Fannie Mae has recently authorized the release of funds held in escrow to pay the recordation taxes on indemnity deeds of trust (“IDOTs”) because of the determination that such taxes will never be due from the lenders under the circumstances for which the escrows were established.
An IDOT is a deed of trust which secures a guaranty or indemnification obligation, rather than a direct borrowing obligation. In the past, an IDOT would be used in a commercial mortgage refinance transaction which was structured as a loan to an entity other than the property owner. The property owner then would guarantee the loan and secure that guaranty by granting an IDOT on the property. Historically, regardless of the amount of the loan, an IDOT would not be taxable when it was recorded. In 2012, legislation limited IDOTs that could be recorded without incurring recordation taxes to those that secured loans of less than $1 million. That limit was raised to $3 million in 2013.
Recordation tax was not due on the recordation of IDOTs (and still is not due on the recordation of an IDOT securing a loan of less than $3 million) because under § 12-105(f) of the Tax Property Article of the Maryland Code, recordation tax is only due on a deed of trust to the extent that the amount of the debt is incurred.
At the time when an IDOT is recorded the debt secured by the IDOT (that is, the obligation secured by the guaranty) has not come due; therefore, no recordation tax is then due. If and when there is a default under the promissory note, the default causes the liability under the guaranty to be immediately due and payable, and recordation tax becomes due.
All agree that a default under the underlying loan triggers a default under the guaranty such that the guaranty becomes a primary obligation of the guarantor, and recordation tax becomes due. But who is responsible to pay that tax? And if the tax is unpaid, is there a lien for it that would prime the lender’s lien under the IDOT?
In 2009, Howard County began requiring that if an IDOT went into default and there was a foreclosure of it, the purchaser at the foreclosure sale (whether it was the original lender or a third party) would have to pay the recordation tax that had become due on the IDOT in addition to paying the recordation tax (and the transfer tax) on the new deed. This policy would have had the effect of making the original lender liable for payment of the recordation tax when it became due and/or elevating the claim for unpaid recordation taxes to a priority lien status.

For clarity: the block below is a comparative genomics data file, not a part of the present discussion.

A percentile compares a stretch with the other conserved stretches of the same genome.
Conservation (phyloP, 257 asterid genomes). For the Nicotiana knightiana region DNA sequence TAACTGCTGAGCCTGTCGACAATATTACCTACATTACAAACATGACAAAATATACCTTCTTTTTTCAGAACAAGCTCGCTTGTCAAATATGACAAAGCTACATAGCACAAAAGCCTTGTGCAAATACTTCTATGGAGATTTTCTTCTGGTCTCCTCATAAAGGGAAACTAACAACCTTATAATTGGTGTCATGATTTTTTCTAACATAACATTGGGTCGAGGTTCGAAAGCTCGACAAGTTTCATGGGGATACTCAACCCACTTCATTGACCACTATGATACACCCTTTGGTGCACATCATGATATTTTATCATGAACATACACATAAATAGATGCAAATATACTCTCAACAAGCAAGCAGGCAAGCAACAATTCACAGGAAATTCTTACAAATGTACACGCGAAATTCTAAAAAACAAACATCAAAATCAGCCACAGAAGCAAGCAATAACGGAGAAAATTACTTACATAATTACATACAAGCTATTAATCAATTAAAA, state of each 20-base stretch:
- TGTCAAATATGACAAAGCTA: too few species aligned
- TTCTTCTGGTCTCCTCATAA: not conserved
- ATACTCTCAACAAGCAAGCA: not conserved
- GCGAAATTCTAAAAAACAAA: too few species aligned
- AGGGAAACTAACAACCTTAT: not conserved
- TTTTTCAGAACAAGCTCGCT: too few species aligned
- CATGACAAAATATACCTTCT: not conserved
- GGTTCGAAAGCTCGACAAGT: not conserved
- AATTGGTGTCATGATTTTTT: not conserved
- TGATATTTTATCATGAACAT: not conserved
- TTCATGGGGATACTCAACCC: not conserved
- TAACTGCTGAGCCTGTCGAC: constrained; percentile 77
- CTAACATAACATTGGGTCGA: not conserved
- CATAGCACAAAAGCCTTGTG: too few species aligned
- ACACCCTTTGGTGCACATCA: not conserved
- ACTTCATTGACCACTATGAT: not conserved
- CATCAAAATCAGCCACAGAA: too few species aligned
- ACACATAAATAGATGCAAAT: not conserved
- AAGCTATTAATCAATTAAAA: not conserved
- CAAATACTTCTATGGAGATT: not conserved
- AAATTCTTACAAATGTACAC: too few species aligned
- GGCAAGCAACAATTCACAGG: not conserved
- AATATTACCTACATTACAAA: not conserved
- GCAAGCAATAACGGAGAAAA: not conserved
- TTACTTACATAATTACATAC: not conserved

As a result of this policy, Fannie Mae and several other institutional lenders began requiring that, in IDOT transactions, the amount of recordation tax that would have been due on a non-IDOT deed of trust be deposited into escrow at the time of the loan closing so that it would be available to be paid if the IDOT loan went into default.
Recently, Gordon Feinblatt represented five clients in successfully challenging this policy in Howard County. Howard County Department of Finance v. Atapco Howard Square I Business Trust, et al., in the Circuit Court for Howard County, Case No.: 13-C-12-092323. [See Edward J. Levin, “Lenders not liable for recordation taxes on IDOTS,” The Daily Record, Baltimore, Maryland (June 25, 2013).] The Circuit Court of Howard County, in affirming the earlier decision of the Tax Court, held that although the borrowers or guarantors under IDOT loans are liable for payment of the recordation tax if and when there is a default, lenders are not liable for payment of such tax and there is no priority lien in favor of the state or a county for the recordation tax.
Following this decision, Gordon Feinblatt requested that Fannie Mae, which was holding recordation tax reserves in several IDOT loans, release these reserves to the respective borrowers. We were initially informed that Fannie Mae was developing a uniform response for all such requests that it had received, and we were subsequently told that the reserves would be released to the borrowers – which they were.
NOTE: A deed of trust securing a refinance loan on commercial property was generally not exempt from recordation tax. This was changed in 2013 when § 12-108(e) and (g) of the Tax Property Article of the Maryland Code were amended in the same legislation that raised the limit on IDOTs that could be recorded without payment of recordation taxes. With this change on refinancing and supplemental instruments and the limitation on the size of IDOTs that may be recorded tax-free, there has been a significant narrowing of the situations in which use of an IDOT is advantageous.